November 15 is the feast day of Saint Fintan of Rheineau, one of the Irish saints who laboured in continental Europe. In a paper on the life of the saint which I have today reproduced in full at my other site here, Father J.F. Hogan records how Saint Fintan carried devotion to the three Irish patrons with him to his new home in Switzerland. On Saint Brigid's Day he once performed a miracle which would have indeed gladdened the heart of our national patroness by providing bread to the poor in a true feeding of the five thousand fashion:
It was usually on the feast days of St. Patrick, St. Bridget, St. Aidan, and St. Columbkille, that the most important manifestations of the will of Heaven were made to him. Once on the feast day of St. Bridget* he multiplied, by a miracle, his small allowance of bread, and supplied with it a large number of people who suffered from the famine which then decimated the country.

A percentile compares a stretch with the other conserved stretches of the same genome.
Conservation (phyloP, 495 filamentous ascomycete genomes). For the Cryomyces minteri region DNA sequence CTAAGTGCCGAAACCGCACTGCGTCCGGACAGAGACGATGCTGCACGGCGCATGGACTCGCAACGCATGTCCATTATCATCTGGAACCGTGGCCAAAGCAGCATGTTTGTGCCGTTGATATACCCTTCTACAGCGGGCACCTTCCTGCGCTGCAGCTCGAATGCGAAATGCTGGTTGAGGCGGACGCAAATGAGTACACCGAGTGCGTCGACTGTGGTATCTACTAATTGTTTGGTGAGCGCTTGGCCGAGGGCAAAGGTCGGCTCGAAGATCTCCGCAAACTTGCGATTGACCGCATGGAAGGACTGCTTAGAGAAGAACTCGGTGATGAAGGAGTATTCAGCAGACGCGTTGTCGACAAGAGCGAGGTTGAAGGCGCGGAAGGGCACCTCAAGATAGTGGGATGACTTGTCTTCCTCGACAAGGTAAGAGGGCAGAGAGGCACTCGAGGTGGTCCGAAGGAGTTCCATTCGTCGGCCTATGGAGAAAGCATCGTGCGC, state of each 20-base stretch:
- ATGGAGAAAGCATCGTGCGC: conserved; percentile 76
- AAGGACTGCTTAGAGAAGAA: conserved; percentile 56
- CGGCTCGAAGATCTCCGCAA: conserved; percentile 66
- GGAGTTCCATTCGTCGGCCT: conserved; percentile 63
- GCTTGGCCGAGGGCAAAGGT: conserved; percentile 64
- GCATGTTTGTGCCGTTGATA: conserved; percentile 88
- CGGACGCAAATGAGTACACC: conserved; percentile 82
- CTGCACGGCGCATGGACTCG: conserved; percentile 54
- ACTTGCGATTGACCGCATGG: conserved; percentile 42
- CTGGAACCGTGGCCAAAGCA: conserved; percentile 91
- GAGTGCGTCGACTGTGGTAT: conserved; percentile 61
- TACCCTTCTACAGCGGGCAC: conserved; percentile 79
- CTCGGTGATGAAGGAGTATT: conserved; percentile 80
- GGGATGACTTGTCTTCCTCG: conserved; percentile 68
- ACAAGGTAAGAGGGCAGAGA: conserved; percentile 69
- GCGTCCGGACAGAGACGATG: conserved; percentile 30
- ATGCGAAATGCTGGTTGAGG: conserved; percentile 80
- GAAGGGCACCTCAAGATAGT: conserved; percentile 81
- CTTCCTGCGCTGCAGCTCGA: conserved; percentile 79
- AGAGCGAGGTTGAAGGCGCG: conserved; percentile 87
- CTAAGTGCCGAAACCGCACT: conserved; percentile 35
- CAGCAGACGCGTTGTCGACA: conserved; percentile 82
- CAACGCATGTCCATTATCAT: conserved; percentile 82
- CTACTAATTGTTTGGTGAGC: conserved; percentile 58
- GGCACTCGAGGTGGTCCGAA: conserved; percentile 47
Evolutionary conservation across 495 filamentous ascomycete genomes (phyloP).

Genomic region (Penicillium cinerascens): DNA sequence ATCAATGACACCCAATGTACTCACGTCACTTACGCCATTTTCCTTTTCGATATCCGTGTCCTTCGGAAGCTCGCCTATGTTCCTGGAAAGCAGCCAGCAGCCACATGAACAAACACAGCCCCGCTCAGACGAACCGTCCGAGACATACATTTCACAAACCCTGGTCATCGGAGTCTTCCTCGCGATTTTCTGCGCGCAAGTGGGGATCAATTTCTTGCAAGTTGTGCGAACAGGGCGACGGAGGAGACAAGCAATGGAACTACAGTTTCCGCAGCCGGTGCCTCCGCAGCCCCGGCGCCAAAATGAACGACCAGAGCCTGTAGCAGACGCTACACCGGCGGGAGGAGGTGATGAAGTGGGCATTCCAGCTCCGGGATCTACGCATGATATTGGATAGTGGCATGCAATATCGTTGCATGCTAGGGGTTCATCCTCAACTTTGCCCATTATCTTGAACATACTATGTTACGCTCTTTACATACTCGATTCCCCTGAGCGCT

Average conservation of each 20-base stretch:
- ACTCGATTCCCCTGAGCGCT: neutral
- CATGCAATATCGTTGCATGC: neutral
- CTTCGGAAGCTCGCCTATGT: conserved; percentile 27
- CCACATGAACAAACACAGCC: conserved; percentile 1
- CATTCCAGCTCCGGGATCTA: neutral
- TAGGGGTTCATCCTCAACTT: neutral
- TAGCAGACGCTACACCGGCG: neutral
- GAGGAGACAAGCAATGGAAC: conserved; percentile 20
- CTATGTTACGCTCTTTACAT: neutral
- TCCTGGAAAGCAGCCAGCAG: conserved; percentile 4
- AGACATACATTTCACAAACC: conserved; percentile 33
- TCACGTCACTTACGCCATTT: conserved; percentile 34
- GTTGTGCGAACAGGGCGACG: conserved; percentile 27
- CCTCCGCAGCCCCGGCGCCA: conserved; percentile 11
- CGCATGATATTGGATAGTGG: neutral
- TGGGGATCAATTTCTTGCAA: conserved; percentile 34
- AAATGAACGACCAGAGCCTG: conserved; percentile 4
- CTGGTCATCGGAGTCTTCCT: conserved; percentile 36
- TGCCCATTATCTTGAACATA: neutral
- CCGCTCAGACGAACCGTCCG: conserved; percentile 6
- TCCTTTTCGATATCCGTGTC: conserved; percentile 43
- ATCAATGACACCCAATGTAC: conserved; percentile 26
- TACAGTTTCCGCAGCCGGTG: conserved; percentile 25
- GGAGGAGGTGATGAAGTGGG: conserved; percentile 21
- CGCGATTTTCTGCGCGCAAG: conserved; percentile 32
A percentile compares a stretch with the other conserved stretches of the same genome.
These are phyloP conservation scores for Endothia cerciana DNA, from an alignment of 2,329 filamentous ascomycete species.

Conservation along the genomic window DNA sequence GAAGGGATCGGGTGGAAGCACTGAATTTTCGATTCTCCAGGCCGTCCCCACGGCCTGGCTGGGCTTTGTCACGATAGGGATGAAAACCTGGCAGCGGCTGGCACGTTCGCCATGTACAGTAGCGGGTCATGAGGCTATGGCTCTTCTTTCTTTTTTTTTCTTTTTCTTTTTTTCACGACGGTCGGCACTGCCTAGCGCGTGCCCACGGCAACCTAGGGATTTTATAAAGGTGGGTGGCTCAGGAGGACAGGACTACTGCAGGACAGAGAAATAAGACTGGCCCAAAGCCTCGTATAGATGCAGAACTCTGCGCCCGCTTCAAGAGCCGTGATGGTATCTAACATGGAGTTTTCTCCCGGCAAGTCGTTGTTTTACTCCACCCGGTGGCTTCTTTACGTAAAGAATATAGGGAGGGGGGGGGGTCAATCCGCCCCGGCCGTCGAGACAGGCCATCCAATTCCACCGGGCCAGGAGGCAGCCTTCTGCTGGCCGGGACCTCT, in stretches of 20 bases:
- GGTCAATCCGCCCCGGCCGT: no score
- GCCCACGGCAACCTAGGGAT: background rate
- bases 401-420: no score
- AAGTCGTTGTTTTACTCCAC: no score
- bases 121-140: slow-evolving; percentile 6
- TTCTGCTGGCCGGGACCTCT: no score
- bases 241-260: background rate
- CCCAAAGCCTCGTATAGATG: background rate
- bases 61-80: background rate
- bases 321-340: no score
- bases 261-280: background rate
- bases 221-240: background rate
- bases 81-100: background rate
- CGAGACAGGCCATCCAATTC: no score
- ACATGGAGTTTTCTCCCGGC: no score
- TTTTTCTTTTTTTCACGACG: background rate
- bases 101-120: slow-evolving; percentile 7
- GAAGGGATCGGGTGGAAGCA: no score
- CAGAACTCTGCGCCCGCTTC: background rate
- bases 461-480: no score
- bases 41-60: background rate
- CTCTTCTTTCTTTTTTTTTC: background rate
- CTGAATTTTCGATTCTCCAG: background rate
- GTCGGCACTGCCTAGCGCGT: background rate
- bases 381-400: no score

*"In festivitate quippe Sanctae Brigitae virginis, non modicam pauperum turbam, ut sibi mos erat, collegit. Carnem totam quam habuit juxta numerum adgregatorum, particulatim incidi praecipit: hoc autem facto ecce tanti pauperes ut aderant improvise venerunt. Vir vero beatus in adventu eorum Deo gratias agens, particulas quas ad numerum prius commeantium parare jussit, in Dei largitate confisus, qui quinque panes inter quinque millia virorum multiplicavit, distribui fecit. Sed licet numenis geminaretur egenorum ut nihil de carnibus vel ab illo vel a quoquam adderetue, unicuique tamen sua particula ex eadem caruncula inveniebatur."— Vita apud Mabillon.
J.F. Hogan, 'Saint Fintan of Rheinau' in Irish Ecclesiastical Record, Vol. XIV (1893), 393.
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